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  • 13+ Tips to Make Sure You're Supporting Your Child's Reading Skills Wherever You Are

    Your child's reading habit will come from you. A storyteller and reading advocate shows you how.
    by Anna Rhea Manuel . Published Nov 1, 2018
13+ Tips to Make Sure You're Supporting Your Child's Reading Skills Wherever You Are
  • Just because school’s on a break or it's a long weekend means reading has to stop. Here are some ideas to keep the reading habit alive during the break.

    Involve children in shopping for books!

    There’s nothing more empowering to a child than being able to choose. Remember children are not often given the choice of books to read in class. At home, you can provide them with the chance to let them choose books they would like to learn. Here’s how you can prepare them for the trip:  

    Set the WHAT and WHY

    Explain what you’ll be doing (buying books) and why you’re doing it. I’d say something along these lines:

    "Today we’re buying books, anak, and you get to choose what you want to get. I know you like (topics your child likes), maybe you can choose books about those, or maybe you’ll see other interesting books. I want you to see what books are out there that you’ll enjoy reading! I’m here if you need any help in choosing."    

    Set LIMITS

    Whether it's the number of books, budget, topic/language appropriateness, or format, I suggest you become familiar with current book formats and prices. Then let your child know the limits — you can only buy this number for this amount and this kind — even before going out. Remind them what you discussed and agreed upon at the bookstore. If this is the first time you’re doing it, you probably also need to set a reasonable time spent in the bookstore.


    So what would you expect them to do with the books they get? Take the lead in setting aside time every day to read the chosen titles and tell them that: "Now we have these books, let’s set aside 30 minutes after dinner to read them." It shows them that the opportunity of choice comes with responsibility.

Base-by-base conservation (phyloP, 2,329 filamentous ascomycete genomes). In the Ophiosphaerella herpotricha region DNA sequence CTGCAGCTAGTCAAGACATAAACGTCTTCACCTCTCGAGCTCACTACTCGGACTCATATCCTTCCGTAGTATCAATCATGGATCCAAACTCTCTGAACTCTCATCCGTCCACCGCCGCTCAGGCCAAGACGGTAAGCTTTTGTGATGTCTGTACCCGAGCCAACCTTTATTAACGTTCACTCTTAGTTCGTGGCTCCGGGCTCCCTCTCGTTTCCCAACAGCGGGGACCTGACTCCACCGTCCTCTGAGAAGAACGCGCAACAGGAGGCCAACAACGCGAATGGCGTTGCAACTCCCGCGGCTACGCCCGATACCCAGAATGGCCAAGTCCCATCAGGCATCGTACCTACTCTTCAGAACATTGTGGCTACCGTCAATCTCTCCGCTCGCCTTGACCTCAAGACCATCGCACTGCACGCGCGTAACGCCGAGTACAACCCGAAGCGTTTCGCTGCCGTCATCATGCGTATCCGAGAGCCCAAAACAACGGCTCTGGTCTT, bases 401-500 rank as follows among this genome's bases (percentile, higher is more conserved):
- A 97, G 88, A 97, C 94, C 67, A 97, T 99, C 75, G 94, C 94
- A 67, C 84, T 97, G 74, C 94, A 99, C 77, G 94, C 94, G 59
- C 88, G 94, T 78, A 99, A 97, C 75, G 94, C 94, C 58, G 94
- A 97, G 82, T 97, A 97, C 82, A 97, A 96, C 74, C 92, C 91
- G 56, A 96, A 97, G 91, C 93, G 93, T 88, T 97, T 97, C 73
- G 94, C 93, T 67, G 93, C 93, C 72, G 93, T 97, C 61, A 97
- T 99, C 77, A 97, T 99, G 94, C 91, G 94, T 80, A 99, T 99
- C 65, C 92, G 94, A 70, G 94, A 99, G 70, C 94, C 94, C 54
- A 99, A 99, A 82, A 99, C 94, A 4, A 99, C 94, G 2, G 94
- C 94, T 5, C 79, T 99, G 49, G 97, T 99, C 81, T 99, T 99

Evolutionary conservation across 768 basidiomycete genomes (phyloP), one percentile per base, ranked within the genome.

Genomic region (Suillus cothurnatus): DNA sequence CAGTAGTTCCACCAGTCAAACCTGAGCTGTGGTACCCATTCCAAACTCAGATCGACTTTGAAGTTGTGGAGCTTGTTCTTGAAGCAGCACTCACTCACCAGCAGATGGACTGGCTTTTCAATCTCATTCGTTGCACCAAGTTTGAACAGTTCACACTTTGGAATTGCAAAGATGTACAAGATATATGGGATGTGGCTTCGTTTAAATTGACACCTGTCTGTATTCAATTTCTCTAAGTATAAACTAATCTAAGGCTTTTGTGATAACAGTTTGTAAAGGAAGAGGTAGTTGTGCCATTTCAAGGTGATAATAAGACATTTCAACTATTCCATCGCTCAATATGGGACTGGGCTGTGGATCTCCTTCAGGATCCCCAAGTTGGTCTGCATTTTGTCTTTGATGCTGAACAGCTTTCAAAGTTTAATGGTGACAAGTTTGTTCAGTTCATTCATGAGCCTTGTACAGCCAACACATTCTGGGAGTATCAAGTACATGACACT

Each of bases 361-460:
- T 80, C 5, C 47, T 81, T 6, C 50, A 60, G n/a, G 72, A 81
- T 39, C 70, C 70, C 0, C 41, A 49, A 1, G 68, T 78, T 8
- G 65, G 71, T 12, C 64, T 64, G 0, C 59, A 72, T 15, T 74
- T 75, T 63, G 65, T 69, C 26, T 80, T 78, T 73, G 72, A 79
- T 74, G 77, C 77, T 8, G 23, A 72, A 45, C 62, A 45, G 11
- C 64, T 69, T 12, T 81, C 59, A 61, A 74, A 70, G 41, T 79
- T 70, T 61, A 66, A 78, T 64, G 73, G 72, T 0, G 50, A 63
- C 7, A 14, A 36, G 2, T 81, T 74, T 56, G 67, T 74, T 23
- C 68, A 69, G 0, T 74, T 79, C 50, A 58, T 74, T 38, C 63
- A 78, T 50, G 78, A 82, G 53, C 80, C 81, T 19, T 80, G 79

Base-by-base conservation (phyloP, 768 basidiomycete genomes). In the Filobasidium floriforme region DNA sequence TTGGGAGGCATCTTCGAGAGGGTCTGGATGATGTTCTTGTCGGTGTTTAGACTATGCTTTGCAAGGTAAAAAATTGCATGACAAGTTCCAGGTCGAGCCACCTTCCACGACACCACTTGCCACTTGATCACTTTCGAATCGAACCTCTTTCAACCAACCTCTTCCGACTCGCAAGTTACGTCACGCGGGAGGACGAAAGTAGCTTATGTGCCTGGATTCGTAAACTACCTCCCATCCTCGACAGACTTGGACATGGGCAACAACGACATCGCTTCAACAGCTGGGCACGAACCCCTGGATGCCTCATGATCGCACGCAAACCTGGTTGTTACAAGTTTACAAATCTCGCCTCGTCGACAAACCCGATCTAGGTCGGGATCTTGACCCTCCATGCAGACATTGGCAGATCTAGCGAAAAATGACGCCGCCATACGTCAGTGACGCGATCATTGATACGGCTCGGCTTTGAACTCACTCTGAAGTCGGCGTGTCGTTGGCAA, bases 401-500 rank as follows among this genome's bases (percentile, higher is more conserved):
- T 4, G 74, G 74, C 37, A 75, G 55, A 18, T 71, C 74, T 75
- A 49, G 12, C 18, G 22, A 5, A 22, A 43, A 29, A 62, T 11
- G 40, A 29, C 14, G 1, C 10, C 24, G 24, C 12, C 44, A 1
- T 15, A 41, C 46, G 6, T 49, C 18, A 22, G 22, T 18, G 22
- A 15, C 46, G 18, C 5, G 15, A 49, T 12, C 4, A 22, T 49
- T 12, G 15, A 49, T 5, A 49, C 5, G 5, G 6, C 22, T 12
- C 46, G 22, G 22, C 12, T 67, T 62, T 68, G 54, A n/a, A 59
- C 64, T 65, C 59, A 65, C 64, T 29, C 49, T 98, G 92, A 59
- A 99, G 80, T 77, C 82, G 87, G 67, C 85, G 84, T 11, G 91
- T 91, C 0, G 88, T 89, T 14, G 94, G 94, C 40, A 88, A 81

If you have access to a public library where you can borrow books, do that! You’ll also find decent titles in second-hand bookstores. If you have a family friend whom you know has a good collection of children’s books, pay them a visit and borrow from them. Why not invite them over next time to browse and borrow from your collection? It’s similar to a playdate, only that it’s a book date!

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    2. Rediscover board games

    Boardgames and card games are richer, more complex, and more engaging than ever! Uno, Connect 4, and Scrabble are here to stay, but there are tons of other games out there for you to discover. I strongly suggest that before even committing to purchasing board games (because they are pricey), try them out first. Go to a board games café or visit YouTube for how-to-play different games and their reviews. This way, you and your child can see if this is the kind of game you’d like to play over and over again at home.   

    Now, how are board games “reading” activities? We need to learn and follow instructions (know some new vocabulary along the way). We strategize, think critically, and adjust according to play. These are skills that we also use when we read. Aside from that, many board games require some form of reading — text, colors, or symbols.

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    Here are my top 5 board games:  

    Guess Who. A game of deduction that uses the player’s observational and descriptive skills. It’s great to try out with kids who love strategic plays.

    Dixit. I’m a sucker for stories and surrealist paintings. This board game combines both. It’s part storytelling and part guessing game.

    Pictureka! It's kind of "Where’s Wally" game. Kids love the search and find an element of it, racing who first gets to spot “a type of vehicle,” “something that smells,” or “things found in the kitchen.”

    Taboo. Word associations and guessing game for the whole family! This game is quick, exciting, and can be hilarious!

    Slapzi Game. A card game that develops vocabulary. It challenges players to think on their toes as they race to think of words under different categories.     

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    3. Hold story playdates

    Set a time, lay out a mat, invite one or two of your child’s friends over for a playdate — story-time style! You can do this in your home or in the park. Maybe you can also take turns hosting with another parent! It’s okay if it goes messy the first few times. Give the kids and yourself a few tries. Take your time to settle into the rhythm and the routine. I have done this for a few friends, here are some tips for you!